Don’t confuse increasing sales with increasing revenue, while the two are related one does not guarantee the other. For most companies, the goal is to increase sales, but the real goal needs to be increasing revenue.

The economic landscape during the last few years has made it more difficult for small business to get a bigger piece of the pie. Although the situation and opportunities available will vary by industry. Fortunately, regardless of the industry, there are always ways to increase the bottom line.

Here are five strategies that you can implement that can help boost revenues:

Review terms:

Consider offering better terms to targeted customers as an incentive for them to purchase more of your products or services. This can be particularly effective with bigger profile clients that are in need of more.  Thus, it is more advantageous to both parties when you offer terms; but only extend this privilege to credit worthy customers. Before extending an offer, research your database of clients and include a clause that stipulates if a payment is late you can charge a late fee.

Increase accounts receivable turnover: 

Make sure your organization has a good collections process in place to ensure that invoices are paid timely. If you are selling on terms you don’t “earn” the money until after you have been paid (most business think that after the sale is booked they can move onto the next deal).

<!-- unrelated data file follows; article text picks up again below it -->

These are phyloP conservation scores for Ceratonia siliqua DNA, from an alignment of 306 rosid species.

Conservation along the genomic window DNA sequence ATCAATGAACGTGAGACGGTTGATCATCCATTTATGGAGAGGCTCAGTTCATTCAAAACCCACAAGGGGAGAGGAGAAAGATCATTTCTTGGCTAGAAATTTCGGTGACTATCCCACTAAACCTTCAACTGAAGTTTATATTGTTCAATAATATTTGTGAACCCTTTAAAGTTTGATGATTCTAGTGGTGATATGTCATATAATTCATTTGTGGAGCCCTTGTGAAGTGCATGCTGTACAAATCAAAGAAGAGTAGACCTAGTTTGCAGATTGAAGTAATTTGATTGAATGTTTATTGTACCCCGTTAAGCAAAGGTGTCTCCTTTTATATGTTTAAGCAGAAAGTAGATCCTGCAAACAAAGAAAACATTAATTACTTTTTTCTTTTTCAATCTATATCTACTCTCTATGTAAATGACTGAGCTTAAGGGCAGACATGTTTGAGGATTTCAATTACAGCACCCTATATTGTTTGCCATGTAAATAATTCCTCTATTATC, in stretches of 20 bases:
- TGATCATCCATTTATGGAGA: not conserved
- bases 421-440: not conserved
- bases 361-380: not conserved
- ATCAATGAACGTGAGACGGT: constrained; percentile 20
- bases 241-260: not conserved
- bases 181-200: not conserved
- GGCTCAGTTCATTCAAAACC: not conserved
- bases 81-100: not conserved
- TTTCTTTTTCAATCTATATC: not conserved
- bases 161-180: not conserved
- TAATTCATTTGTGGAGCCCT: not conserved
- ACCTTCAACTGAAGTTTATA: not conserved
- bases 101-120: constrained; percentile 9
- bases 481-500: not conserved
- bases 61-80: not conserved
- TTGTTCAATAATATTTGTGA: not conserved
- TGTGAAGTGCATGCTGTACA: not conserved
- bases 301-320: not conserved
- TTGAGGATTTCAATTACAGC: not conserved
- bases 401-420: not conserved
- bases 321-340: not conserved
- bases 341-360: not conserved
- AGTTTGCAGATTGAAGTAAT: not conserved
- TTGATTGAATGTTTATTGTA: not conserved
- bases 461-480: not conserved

Review your core competencies and look for ways you can re-invent the wheel within your business. If your business currently specializes in manufacturing stuffed animals for children, research how feasible it would be to adapt and expand into another market i.e. manufacturing stuffed toys for pets.

Review pricing:

Are the price points for your goods or services too low? If you have not adjusted your pricing in the last five years, and your costs are increasing, you need to review the pricing structure of your goods or services to make sure you are not giving away all of your margin.

Get rid of “bad” customers:

If a customer is costing you money, it may be time to cut ties. Review your total customer base and determine where you make the most money. Concentrate on the profitable customers and focus on building a pipeline of customers along the same lines. When analyzing who to keep and who to walk away from look at the bottom line –customers that take lots of unnecessary deductions, never pay on time should or cost you in other ways, should not be customers.

While each of these strategies can be implemented individually, you can implement several of them simultaneously for greater impact on revenues. The key to success as a small business is to constantly listen to the marketplace and adapt your products, services and operations to meet the growing needs of your current and potential customers.